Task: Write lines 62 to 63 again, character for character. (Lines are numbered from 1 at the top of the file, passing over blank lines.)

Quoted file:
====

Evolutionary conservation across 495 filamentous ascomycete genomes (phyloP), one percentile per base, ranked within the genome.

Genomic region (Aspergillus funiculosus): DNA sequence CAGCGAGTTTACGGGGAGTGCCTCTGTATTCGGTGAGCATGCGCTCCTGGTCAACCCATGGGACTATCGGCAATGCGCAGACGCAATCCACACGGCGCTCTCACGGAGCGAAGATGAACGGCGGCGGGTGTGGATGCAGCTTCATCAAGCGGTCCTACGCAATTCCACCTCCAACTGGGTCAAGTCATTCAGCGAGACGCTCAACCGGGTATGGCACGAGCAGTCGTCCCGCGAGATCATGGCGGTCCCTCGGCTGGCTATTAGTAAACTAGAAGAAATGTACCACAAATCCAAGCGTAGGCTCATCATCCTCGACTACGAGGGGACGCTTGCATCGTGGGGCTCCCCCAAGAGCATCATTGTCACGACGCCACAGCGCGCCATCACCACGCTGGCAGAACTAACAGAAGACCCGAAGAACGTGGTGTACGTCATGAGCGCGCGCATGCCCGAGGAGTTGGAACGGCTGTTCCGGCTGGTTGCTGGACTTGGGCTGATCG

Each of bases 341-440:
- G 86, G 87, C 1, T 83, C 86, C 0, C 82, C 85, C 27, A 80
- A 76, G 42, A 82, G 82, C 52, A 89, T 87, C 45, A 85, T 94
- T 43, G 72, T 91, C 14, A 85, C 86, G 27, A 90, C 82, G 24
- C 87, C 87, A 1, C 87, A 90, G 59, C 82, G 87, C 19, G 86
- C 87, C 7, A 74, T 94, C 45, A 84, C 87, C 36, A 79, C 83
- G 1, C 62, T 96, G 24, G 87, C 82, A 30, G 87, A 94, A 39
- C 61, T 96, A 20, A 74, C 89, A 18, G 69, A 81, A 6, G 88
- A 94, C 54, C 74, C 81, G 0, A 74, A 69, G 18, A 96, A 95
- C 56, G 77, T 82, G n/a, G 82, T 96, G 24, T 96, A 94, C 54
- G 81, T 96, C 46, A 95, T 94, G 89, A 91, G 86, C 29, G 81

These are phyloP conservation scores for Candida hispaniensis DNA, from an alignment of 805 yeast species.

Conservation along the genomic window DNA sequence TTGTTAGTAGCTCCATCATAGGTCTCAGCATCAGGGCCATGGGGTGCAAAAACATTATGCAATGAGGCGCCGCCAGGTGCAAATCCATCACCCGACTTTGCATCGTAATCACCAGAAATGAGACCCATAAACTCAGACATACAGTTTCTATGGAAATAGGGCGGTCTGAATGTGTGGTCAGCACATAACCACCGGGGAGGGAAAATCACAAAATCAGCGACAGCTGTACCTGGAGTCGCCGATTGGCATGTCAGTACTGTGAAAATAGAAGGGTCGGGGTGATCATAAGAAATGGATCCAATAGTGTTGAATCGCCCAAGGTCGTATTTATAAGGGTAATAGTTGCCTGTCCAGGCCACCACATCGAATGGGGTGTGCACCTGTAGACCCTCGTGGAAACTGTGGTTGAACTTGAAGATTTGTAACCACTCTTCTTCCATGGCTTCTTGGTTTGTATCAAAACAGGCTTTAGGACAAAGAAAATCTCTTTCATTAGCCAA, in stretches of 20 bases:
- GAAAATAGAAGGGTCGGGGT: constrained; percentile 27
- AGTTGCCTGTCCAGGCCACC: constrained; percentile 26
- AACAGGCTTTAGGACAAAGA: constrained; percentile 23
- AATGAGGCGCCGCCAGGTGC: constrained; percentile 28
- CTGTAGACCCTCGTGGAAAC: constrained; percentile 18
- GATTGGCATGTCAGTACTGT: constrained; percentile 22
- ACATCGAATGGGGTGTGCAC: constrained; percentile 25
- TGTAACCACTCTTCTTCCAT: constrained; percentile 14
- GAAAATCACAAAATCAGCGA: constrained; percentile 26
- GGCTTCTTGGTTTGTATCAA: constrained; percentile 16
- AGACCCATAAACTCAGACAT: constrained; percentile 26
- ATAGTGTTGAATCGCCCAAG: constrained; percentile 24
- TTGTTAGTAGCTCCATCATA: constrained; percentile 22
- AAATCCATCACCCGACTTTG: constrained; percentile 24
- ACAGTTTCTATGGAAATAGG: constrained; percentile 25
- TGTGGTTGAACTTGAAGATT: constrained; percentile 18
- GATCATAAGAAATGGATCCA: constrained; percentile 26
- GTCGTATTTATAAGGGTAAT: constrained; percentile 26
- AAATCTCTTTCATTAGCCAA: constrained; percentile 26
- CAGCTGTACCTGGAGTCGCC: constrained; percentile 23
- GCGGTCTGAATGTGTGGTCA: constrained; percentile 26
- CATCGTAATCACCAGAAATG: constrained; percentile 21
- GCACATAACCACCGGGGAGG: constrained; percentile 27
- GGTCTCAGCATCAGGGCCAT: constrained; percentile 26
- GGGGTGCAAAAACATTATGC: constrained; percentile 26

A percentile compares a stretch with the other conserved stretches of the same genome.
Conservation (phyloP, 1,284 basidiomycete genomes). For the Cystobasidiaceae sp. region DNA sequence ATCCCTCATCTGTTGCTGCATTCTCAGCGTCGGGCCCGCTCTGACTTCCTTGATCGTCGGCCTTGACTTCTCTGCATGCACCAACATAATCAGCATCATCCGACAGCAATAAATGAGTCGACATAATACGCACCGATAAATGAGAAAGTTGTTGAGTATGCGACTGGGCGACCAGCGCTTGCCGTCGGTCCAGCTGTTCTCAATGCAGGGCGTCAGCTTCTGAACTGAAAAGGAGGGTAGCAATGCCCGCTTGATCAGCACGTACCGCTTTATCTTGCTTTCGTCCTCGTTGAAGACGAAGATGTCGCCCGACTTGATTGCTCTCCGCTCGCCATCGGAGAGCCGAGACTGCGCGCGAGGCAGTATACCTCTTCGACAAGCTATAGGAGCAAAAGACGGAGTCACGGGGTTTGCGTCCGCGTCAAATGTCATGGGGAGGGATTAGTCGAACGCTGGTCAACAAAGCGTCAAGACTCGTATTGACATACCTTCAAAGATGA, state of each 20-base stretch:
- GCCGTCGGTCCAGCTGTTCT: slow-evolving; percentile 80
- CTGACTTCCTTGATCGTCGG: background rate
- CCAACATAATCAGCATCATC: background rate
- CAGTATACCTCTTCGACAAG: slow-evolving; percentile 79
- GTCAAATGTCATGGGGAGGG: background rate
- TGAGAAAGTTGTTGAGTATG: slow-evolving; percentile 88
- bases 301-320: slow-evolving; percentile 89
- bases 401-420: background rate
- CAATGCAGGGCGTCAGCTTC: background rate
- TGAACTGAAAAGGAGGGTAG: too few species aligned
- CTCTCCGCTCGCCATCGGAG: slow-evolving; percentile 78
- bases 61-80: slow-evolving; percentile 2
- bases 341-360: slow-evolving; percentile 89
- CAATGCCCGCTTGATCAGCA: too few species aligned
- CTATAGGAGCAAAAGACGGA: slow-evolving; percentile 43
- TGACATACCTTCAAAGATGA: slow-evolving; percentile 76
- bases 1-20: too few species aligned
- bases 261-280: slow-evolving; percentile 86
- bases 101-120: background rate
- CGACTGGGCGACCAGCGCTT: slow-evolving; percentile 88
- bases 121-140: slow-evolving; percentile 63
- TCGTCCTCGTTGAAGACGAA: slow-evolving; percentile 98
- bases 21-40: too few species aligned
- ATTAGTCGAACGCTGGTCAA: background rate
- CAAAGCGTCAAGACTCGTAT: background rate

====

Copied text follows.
- CGACTGGGCGACCAGCGCTT: slow-evolving; percentile 88
- bases 121-140: slow-evolving; percentile 63